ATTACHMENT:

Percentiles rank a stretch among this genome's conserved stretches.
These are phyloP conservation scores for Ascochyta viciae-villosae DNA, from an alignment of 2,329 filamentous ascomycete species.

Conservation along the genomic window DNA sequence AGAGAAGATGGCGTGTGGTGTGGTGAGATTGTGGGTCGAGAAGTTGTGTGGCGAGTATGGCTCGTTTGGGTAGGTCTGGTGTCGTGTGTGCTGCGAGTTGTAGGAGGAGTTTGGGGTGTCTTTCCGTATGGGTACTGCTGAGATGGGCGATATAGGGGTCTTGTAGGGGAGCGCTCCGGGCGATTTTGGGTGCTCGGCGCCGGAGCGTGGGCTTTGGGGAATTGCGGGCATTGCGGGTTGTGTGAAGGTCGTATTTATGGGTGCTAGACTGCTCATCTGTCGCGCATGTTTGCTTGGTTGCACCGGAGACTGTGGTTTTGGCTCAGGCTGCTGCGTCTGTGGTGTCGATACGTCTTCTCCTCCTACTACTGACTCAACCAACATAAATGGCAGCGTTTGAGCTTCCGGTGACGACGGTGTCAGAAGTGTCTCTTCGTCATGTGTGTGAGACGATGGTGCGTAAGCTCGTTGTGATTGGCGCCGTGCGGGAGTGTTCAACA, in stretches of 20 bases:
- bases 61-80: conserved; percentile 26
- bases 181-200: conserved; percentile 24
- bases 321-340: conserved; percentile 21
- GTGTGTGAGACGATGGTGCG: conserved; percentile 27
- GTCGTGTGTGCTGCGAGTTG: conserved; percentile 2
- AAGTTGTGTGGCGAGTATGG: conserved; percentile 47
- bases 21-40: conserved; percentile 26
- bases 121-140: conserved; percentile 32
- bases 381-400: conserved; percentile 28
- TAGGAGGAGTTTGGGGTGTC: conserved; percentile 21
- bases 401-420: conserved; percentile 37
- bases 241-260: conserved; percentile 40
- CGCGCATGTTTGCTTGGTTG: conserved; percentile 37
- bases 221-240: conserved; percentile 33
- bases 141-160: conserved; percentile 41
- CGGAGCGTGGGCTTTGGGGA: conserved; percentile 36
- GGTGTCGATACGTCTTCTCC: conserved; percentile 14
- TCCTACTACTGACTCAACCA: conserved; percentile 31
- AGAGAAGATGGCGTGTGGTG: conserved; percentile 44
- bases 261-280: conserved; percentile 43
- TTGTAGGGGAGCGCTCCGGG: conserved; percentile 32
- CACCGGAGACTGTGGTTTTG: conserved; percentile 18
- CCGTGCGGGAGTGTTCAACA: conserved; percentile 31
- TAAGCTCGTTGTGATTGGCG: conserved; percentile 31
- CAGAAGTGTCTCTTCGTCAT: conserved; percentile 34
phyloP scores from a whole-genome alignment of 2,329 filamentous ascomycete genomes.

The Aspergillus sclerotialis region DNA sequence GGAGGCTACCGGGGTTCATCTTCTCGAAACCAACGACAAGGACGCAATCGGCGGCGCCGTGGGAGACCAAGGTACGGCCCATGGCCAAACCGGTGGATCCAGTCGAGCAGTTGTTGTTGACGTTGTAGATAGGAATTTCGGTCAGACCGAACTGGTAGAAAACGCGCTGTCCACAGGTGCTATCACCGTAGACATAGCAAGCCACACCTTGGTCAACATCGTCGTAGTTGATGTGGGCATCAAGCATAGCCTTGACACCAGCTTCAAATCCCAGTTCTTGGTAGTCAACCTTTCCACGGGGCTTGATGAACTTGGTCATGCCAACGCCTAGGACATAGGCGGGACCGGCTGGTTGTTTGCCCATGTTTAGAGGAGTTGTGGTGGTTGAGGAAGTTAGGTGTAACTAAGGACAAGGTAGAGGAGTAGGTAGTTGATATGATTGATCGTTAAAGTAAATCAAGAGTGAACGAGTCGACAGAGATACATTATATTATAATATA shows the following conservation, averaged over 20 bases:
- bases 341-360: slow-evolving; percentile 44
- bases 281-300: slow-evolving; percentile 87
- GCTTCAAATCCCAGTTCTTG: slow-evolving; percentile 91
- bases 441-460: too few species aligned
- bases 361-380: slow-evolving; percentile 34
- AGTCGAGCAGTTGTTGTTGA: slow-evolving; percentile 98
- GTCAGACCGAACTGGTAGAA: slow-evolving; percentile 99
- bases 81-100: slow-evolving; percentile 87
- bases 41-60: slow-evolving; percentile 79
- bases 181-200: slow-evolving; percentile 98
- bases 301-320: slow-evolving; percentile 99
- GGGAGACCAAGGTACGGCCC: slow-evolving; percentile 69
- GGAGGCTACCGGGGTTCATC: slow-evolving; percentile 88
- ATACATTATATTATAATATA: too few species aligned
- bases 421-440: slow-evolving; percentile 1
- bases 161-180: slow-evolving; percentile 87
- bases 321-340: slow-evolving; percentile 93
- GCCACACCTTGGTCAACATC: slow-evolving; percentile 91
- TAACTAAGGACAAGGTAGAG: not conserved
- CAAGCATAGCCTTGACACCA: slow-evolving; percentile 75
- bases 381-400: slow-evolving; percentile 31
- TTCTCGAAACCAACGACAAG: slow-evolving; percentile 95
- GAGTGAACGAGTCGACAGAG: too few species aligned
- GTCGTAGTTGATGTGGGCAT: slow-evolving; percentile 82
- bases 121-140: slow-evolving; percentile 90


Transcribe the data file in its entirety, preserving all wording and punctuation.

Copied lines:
Percentiles rank a stretch among this genome's conserved stretches.
These are phyloP conservation scores for Ascochyta viciae-villosae DNA, from an alignment of 2,329 filamentous ascomycete species.

Conservation along the genomic window DNA sequence AGAGAAGATGGCGTGTGGTGTGGTGAGATTGTGGGTCGAGAAGTTGTGTGGCGAGTATGGCTCGTTTGGGTAGGTCTGGTGTCGTGTGTGCTGCGAGTTGTAGGAGGAGTTTGGGGTGTCTTTCCGTATGGGTACTGCTGAGATGGGCGATATAGGGGTCTTGTAGGGGAGCGCTCCGGGCGATTTTGGGTGCTCGGCGCCGGAGCGTGGGCTTTGGGGAATTGCGGGCATTGCGGGTTGTGTGAAGGTCGTATTTATGGGTGCTAGACTGCTCATCTGTCGCGCATGTTTGCTTGGTTGCACCGGAGACTGTGGTTTTGGCTCAGGCTGCTGCGTCTGTGGTGTCGATACGTCTTCTCCTCCTACTACTGACTCAACCAACATAAATGGCAGCGTTTGAGCTTCCGGTGACGACGGTGTCAGAAGTGTCTCTTCGTCATGTGTGTGAGACGATGGTGCGTAAGCTCGTTGTGATTGGCGCCGTGCGGGAGTGTTCAACA, in stretches of 20 bases:
- bases 61-80: conserved; percentile 26
- bases 181-200: conserved; percentile 24
- bases 321-340: conserved; percentile 21
- GTGTGTGAGACGATGGTGCG: conserved; percentile 27
- GTCGTGTGTGCTGCGAGTTG: conserved; percentile 2
- AAGTTGTGTGGCGAGTATGG: conserved; percentile 47
- bases 21-40: conserved; percentile 26
- bases 121-140: conserved; percentile 32
- bases 381-400: conserved; percentile 28
- TAGGAGGAGTTTGGGGTGTC: conserved; percentile 21
- bases 401-420: conserved; percentile 37
- bases 241-260: conserved; percentile 40
- CGCGCATGTTTGCTTGGTTG: conserved; percentile 37
- bases 221-240: conserved; percentile 33
- bases 141-160: conserved; percentile 41
- CGGAGCGTGGGCTTTGGGGA: conserved; percentile 36
- GGTGTCGATACGTCTTCTCC: conserved; percentile 14
- TCCTACTACTGACTCAACCA: conserved; percentile 31
- AGAGAAGATGGCGTGTGGTG: conserved; percentile 44
- bases 261-280: conserved; percentile 43
- TTGTAGGGGAGCGCTCCGGG: conserved; percentile 32
- CACCGGAGACTGTGGTTTTG: conserved; percentile 18
- CCGTGCGGGAGTGTTCAACA: conserved; percentile 31
- TAAGCTCGTTGTGATTGGCG: conserved; percentile 31
- CAGAAGTGTCTCTTCGTCAT: conserved; percentile 34
phyloP scores from a whole-genome alignment of 2,329 filamentous ascomycete genomes.

The Aspergillus sclerotialis region DNA sequence GGAGGCTACCGGGGTTCATCTTCTCGAAACCAACGACAAGGACGCAATCGGCGGCGCCGTGGGAGACCAAGGTACGGCCCATGGCCAAACCGGTGGATCCAGTCGAGCAGTTGTTGTTGACGTTGTAGATAGGAATTTCGGTCAGACCGAACTGGTAGAAAACGCGCTGTCCACAGGTGCTATCACCGTAGACATAGCAAGCCACACCTTGGTCAACATCGTCGTAGTTGATGTGGGCATCAAGCATAGCCTTGACACCAGCTTCAAATCCCAGTTCTTGGTAGTCAACCTTTCCACGGGGCTTGATGAACTTGGTCATGCCAACGCCTAGGACATAGGCGGGACCGGCTGGTTGTTTGCCCATGTTTAGAGGAGTTGTGGTGGTTGAGGAAGTTAGGTGTAACTAAGGACAAGGTAGAGGAGTAGGTAGTTGATATGATTGATCGTTAAAGTAAATCAAGAGTGAACGAGTCGACAGAGATACATTATATTATAATATA shows the following conservation, averaged over 20 bases:
- bases 341-360: slow-evolving; percentile 44
- bases 281-300: slow-evolving; percentile 87
- GCTTCAAATCCCAGTTCTTG: slow-evolving; percentile 91
- bases 441-460: too few species aligned
- bases 361-380: slow-evolving; percentile 34
- AGTCGAGCAGTTGTTGTTGA: slow-evolving; percentile 98
- GTCAGACCGAACTGGTAGAA: slow-evolving; percentile 99
- bases 81-100: slow-evolving; percentile 87
- bases 41-60: slow-evolving; percentile 79
- bases 181-200: slow-evolving; percentile 98
- bases 301-320: slow-evolving; percentile 99
- GGGAGACCAAGGTACGGCCC: slow-evolving; percentile 69
- GGAGGCTACCGGGGTTCATC: slow-evolving; percentile 88
- ATACATTATATTATAATATA: too few species aligned
- bases 421-440: slow-evolving; percentile 1
- bases 161-180: slow-evolving; percentile 87
- bases 321-340: slow-evolving; percentile 93
- GCCACACCTTGGTCAACATC: slow-evolving; percentile 91
- TAACTAAGGACAAGGTAGAG: not conserved
- CAAGCATAGCCTTGACACCA: slow-evolving; percentile 75
- bases 381-400: slow-evolving; percentile 31
- TTCTCGAAACCAACGACAAG: slow-evolving; percentile 95
- GAGTGAACGAGTCGACAGAG: too few species aligned
- GTCGTAGTTGATGTGGGCAT: slow-evolving; percentile 82
- bases 121-140: slow-evolving; percentile 90